The Sixth (Floor) Sense

The sixth floor is bittersweet. Not every sixth floor, just this one in particular. I am currently down the hall from a room I spent about nine months in my junior year of college. My junior year of college was not fun.

The beginning of a new major, and that was the least of my worries. A long-time relationship ended. My grandfather was in the hospital. Two planes hit two tall buildings in a terrorist attack. My struggle with mild depression and anxiety began.

And then there was my roommate. The guys on my floor. The stories that I heard from them and the random friendships I made, even though they lasted just nine months, especially the one who claimed he received oral sex while he was sitting on the toilet taking a number two.

I died my hair a bright magenta that year. I also went running two mornings later and went to a salon and had them shave it all off. I, then, worked at Abercrombie and Fitch with blotchy brown and red hair. I really didn't fit in, especially after I bleached it. That's when I looked like a grapefruit. I definitely had to wear a hat to work at the store.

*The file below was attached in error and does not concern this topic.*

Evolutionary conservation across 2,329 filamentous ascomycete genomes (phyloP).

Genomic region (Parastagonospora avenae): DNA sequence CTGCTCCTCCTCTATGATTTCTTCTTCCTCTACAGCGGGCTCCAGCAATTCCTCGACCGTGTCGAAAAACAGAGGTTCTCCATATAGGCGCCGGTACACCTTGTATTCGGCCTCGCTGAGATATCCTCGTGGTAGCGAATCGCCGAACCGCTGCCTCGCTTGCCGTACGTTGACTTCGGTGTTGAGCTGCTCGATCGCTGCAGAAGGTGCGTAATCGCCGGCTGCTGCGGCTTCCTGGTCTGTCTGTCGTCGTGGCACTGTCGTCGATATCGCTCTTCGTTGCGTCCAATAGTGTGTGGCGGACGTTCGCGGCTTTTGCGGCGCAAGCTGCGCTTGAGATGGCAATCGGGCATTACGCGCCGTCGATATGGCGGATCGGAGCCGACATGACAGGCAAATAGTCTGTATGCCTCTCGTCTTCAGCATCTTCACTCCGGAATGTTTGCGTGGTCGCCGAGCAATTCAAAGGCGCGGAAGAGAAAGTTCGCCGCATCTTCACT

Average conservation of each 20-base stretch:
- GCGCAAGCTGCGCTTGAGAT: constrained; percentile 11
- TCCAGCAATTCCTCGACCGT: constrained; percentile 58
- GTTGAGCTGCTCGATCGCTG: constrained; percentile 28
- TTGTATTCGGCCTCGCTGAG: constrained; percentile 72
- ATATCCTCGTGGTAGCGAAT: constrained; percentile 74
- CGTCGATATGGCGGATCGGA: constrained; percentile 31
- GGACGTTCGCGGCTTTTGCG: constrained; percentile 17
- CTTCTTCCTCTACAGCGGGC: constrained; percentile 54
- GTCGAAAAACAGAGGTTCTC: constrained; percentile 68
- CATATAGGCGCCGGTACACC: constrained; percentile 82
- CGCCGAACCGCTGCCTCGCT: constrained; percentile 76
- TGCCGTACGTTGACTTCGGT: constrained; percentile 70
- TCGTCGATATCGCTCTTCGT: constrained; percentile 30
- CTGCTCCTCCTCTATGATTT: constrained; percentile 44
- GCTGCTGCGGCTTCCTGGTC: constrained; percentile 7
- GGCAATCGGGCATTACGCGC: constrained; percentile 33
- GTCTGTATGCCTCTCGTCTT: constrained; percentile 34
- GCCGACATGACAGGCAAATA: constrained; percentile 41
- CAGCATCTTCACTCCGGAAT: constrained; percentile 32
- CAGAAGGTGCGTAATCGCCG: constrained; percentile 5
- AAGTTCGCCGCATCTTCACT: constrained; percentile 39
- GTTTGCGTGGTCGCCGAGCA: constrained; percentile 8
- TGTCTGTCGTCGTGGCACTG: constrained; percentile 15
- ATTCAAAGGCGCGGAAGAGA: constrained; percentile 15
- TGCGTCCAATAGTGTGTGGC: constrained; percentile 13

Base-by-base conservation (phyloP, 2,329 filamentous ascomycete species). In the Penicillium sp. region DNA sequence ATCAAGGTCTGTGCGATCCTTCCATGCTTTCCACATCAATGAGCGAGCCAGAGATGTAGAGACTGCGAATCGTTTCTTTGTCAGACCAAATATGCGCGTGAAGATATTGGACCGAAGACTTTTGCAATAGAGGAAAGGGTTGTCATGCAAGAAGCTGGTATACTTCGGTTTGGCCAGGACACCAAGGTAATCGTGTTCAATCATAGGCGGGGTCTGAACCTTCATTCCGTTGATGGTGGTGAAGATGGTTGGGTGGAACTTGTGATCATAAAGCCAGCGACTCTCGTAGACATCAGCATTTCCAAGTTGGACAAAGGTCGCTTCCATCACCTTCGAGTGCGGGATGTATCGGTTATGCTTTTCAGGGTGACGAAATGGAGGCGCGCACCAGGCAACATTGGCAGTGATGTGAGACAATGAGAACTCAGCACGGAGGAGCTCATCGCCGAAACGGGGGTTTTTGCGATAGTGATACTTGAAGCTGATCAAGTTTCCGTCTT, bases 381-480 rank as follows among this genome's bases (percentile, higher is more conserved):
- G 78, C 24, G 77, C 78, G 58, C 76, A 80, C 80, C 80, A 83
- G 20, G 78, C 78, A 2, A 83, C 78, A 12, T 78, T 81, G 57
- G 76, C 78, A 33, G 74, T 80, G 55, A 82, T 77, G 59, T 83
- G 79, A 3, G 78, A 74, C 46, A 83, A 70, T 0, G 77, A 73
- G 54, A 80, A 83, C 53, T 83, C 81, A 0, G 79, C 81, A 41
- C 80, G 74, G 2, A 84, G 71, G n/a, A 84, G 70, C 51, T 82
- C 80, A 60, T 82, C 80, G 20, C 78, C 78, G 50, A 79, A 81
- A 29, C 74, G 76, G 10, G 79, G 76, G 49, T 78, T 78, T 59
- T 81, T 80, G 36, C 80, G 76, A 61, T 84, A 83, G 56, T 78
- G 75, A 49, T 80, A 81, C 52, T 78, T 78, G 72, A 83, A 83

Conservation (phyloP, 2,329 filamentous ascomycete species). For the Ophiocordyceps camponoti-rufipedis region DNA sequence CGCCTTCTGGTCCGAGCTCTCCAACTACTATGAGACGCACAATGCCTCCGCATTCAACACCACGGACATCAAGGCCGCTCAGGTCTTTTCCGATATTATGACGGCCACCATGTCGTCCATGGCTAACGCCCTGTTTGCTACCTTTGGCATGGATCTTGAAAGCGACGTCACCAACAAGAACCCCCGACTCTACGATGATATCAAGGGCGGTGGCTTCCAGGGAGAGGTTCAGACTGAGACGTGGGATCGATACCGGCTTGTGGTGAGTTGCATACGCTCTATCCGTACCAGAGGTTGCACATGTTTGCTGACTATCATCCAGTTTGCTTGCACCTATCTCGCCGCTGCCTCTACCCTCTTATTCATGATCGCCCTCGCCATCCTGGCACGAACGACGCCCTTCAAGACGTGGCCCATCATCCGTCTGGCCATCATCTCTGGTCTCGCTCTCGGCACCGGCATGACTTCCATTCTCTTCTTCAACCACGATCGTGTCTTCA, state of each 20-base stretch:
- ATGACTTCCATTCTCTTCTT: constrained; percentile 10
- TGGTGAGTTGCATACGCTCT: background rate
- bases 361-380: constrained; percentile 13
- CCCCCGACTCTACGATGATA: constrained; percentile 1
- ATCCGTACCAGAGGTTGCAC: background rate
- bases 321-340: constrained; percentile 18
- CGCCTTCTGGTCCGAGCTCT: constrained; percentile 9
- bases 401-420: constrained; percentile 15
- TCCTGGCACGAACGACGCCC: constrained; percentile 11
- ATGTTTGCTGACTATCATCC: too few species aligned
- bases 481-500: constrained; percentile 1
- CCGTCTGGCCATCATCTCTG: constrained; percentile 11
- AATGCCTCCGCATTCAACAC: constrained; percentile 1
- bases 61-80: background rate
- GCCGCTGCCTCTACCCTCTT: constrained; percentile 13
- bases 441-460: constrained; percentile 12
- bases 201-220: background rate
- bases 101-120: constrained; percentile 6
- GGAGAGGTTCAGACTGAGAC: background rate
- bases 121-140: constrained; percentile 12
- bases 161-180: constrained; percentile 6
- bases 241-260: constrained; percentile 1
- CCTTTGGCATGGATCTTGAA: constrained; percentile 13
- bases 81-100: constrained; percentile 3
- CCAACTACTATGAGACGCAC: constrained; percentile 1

There was an oriental rug in my oversize dorm room. There was one window and it made the room dark. Then there was my closet-case roommate who loved "Real World" on MTV, and had he made the Chicago cast he tried out for -- he would have claimed the gay card on cable television, instead of making it this strange mystery throughout the entire year. Each night I would add up the latest evidence and call Steph.

"He's gone out this past week every night and this guy, who claims musicals are the only real music worth listening to, picks him up. The roommate takes a bag with him and he's gone for the night," I said.

That was the ticket. No matter how many times he claimed how "hot" Sarah Michelle Gellar was while I watched "Buffy the Vampire Slayer." I knew. At that point, he was just Gay Jay. A nice guy, but a theater major.

And who else is an awful cliche in college? That's right! Elementary Education Majors!

Yes, I grew to hate them and all their bulletin-board-glory my junior year.

All these memories swarm back to me, along with others of my life here at Studebaker West.